During times when Public Health budget pressures are high, the prevention agenda has diminished considerably. However, people can help themselves to stay or become healthy by being more active and enjoying our beautiful outdoors such as this 'family'. Let's revive the tradition of family days out for physical, mental and spiritual well-being.
Mustafa said: "I'm totally overwhelmed on hearing that my picture has made the top ten; thank you very much to all who voted. Through my photography I've been trying to inspire people to take up healthy lifestyles with a view to maintaining and improving health and thus contributing positively to the PH outcomes - I do hope 'families' take inspiration from this picture and revive the tradition of 'family days out'..."
Audrey and Nana
I think it demonstrates the power of simple things - like spending time with loved ones - often more than matches medical interventions. Nana struggles with her dementia at times, but a decent dose of great-granddaughter Audrey never fails to help.
Andrew said: “I'm really chuffed 'Audrey and Nana' made the top ten. It's great that others agree that public health is about much more than healthcare, and that relationships and being content can more than match medicines and fancy machines. It's also great that a toddler selfie managed to be placed alongside snaps taken on much snazzier cameras! I did ask Audrey how she felt about the honour, but she just said something about horses and ran into the kitchen.”
One Drop of Life
A health worker is seen vaccinating a child against Polio virus in a railway station in West Bengal, India. Pulse Polio is a nationwide immunization campaign established by the government of India to eliminate poliomyelitis (polio) in India by vaccinating all children under the age of five years against the polio virus. 'One drop of life' is the official campaign slogan of the initiative.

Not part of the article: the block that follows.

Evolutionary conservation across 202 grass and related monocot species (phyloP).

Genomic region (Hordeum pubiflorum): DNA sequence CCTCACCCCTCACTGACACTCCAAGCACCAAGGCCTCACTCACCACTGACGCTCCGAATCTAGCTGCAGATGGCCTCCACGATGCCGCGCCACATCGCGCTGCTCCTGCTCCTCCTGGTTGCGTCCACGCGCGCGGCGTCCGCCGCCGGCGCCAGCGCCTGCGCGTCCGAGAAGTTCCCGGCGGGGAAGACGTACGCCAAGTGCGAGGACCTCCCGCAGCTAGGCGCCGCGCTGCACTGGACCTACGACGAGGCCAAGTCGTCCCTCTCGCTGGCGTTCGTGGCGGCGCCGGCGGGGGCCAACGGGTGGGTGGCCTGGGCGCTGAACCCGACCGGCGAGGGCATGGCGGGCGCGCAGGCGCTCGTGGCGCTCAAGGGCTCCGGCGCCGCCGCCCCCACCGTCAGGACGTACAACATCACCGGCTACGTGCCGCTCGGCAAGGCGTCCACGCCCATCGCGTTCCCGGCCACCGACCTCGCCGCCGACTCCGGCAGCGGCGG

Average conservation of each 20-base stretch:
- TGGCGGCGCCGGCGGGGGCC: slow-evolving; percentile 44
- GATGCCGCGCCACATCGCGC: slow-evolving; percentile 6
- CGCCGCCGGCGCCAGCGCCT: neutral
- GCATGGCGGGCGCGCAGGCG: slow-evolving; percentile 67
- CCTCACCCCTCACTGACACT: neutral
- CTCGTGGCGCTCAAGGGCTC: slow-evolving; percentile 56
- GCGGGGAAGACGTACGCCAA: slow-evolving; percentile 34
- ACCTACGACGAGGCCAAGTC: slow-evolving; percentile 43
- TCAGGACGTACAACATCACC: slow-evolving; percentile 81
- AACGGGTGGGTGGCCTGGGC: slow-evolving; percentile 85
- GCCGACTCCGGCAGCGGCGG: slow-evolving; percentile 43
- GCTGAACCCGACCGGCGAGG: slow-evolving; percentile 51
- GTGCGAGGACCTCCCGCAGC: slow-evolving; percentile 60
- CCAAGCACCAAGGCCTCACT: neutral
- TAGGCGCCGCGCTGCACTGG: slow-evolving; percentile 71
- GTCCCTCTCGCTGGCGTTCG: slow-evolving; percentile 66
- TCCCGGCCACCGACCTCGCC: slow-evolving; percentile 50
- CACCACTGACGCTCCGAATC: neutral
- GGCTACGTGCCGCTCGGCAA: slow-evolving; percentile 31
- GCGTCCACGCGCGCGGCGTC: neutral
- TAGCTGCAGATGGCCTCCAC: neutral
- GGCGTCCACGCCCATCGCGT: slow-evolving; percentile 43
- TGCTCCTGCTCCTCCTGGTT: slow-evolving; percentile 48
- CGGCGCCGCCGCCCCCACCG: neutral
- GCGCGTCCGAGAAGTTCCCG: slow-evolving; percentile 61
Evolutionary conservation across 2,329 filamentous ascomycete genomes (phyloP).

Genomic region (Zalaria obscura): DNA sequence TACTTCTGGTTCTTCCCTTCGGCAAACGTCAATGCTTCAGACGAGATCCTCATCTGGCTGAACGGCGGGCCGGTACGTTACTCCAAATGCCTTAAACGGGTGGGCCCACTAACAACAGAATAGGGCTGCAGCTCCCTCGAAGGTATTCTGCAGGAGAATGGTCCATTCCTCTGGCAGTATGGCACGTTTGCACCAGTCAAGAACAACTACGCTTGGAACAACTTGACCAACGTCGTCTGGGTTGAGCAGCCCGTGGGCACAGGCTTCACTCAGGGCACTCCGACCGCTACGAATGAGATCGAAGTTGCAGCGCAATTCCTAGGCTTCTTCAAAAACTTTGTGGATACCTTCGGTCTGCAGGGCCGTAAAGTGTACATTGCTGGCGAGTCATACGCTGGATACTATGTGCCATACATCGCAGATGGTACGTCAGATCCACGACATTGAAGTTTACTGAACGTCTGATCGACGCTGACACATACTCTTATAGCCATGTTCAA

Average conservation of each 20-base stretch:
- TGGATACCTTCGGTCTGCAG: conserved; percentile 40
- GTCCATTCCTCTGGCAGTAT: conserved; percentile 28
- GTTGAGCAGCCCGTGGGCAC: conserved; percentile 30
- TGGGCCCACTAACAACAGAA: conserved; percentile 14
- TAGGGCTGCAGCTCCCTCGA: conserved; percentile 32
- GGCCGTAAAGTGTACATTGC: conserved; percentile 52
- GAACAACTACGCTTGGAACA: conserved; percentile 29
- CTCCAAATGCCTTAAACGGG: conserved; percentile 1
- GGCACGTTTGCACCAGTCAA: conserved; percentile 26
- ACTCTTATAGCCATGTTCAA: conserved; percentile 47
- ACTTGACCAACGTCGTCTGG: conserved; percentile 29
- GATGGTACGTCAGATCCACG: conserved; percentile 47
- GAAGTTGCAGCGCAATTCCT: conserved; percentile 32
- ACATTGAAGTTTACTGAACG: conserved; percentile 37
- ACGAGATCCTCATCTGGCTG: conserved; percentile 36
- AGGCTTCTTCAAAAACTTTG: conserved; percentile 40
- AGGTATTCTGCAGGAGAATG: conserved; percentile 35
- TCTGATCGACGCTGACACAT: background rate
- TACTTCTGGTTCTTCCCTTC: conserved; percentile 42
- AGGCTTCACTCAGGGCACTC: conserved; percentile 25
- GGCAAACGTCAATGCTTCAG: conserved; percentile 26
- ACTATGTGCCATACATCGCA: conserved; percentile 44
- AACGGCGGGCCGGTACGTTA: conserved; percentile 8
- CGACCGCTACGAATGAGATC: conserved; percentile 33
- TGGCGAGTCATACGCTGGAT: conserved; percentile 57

Sudip said: “It's an honor to be included in the shortlist of such an esteemed competition. Polio is no longer a threat to the western world but in this part of the world, it still presents a considerable problem. A photo like this can spread the much needed awareness among general public and that was my intention before taking this photo in the first place.”
Male Mental Health - the Harsh Reality
Men are often perceived wrongly as being strong and are told to 'man up' when they let down their guard and show their vulnerable side. This looks like public health to me because it is an epidemic right now and I think more awareness needs to be given around the subject and men need more support than they currently get.
Megan said: "I am so grateful and humbled to be in the top ten of this competition. I was hopeful but did not expect to be this successful. Mental health has been a part of my life that I've struggled with since the age of 13 years old and I'm now going on 25! I wanted to spread the awareness of this subject but also highlight the importance of male mental health as men often find it harder to speak out than us women."
The Luxury of Having a Mosquito Net
Simple public health measures like mosquito nets can save millions of lives.
In a simple bid to reduce single-use plastics this restaurant provided an outside tap on the seafront - free water for refillable bottles in a place where the effects of throw-away plastics are all too visible.